Rating: 8/10 - Excellent
I had not yet watched a Mike Leigh film before but I had heard only good things about him so I was definitely looking forward to seeing to Another Year. It didn't hurt that the film was nominated for Best Original Screenplay Award at this year's Oscars. What did I think of the film? See my full review after the jump.
Director: Mike Leigh. Screenplay: Mike Leigh. Producer: Georgina Lowe. Executive Producers: Gail Egan and Tessa Ross. Cinematographer: Dick Pope. Editor: Jon Gregory. Score: Gary Yershon. Distributor: Focus Features. Starring: Jim Broadbent, Lesley Manville and Ruth Sheen. Running Time: 129 Minutes.
Mike Leigh's Another Year opens like an Agatha Christie whodunit but instead of trying to figure out who the killer is, you have to deduce which, if not all, of the characters in the opening vignette the story will revolve around. This has the effect of grabbing and holding your full undivided attention from the start right up to the end credits. Even after the end you are left wondering what happened to a certain character that was introduced in the beginning of the film who turns out to not be a major character and therefore her story is never fully explored, never mind resolved. In fairness though none of the characters' story arcs play out in the classic three act linear structure. With this film being shot in the realist style akin to Vittorio De Sica's Umberto D, we are instead offered just a glimpse of a mostly uneventful year in the life of a middle-class family in London and it's sometimes strained relations with friends and relatives. As the film's title not so subtly suggests, this is but Another Year in the family's life.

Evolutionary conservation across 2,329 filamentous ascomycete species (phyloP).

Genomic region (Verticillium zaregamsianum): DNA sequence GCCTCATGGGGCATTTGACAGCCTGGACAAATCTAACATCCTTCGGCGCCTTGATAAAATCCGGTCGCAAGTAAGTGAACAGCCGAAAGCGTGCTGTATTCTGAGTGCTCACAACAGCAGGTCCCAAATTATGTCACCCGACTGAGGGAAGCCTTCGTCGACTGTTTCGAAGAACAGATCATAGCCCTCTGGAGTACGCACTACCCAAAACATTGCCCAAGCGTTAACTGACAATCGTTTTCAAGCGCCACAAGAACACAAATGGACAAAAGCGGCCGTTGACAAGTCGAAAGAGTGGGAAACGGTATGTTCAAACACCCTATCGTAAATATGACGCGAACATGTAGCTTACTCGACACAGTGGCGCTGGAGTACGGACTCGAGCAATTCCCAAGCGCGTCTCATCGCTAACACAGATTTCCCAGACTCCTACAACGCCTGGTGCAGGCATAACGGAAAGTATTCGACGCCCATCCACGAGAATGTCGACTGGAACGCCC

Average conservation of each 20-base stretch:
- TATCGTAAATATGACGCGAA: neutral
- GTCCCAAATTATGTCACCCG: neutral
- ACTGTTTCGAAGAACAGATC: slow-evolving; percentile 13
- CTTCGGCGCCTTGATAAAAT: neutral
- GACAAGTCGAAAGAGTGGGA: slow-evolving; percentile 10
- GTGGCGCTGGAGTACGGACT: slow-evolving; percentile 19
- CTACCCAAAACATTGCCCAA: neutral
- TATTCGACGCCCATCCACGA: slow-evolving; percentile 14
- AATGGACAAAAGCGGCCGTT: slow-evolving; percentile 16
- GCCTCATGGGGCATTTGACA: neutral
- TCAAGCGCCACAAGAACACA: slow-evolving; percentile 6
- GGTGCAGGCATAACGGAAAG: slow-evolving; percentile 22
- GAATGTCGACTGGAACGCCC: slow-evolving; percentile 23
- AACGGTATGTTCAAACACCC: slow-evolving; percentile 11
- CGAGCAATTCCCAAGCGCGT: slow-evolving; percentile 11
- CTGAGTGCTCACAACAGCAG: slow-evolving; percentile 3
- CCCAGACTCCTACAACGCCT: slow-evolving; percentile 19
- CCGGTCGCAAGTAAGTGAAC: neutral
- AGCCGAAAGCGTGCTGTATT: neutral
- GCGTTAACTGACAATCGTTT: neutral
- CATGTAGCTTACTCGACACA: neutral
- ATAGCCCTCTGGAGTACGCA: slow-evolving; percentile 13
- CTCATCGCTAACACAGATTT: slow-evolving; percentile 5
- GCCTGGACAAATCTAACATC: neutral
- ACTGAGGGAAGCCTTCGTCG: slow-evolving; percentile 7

Jim Broadbent and Ruth Sheen are Tom and Gerri - yes, even they find it funny - the aforementioned middle class couple who live with their 30 year old son Joe (Oliver Maltman) in a modest but comfortable London home. The film follows them through the course of one year, from spring to winter, as they cope with various everyday issues that you'd expect people to deal with in real life, not in a motion picture film.
Tom and Gerri are slightly concerned by the fact that their son Joe at his age is yet to have a serious girlfriend that they've been introduced to, let alone a wife.
On the other hand, Gerri's longtime friend and colleague Mary (Lesley Manville) is a divorcee who after many years still hasn't found another partner and has become a self-pitying, lonely old woman.
There are more situations throughout the year involving other friends and relatives which I can't discuss without being spoilerish but, suffice it to say, they are portrayed with a brutal honesty that I haven't witnessed in quite some time. In the end it is this level of realism that I found to be most refreshing about the film. Mike Leigh has done an exceptional job of making an interesting film out of even the most mundane aspects of life. He shows us that there is beauty in the most in the most dull situations and, most importantly, that life is best spent with the people you love the most.
Verdict: A graceful little film about the pleasures and sorrows of relationships, be they between family, friends or lovers. It is quite simply a pleasure to behold.
Another Year is available now on DVD.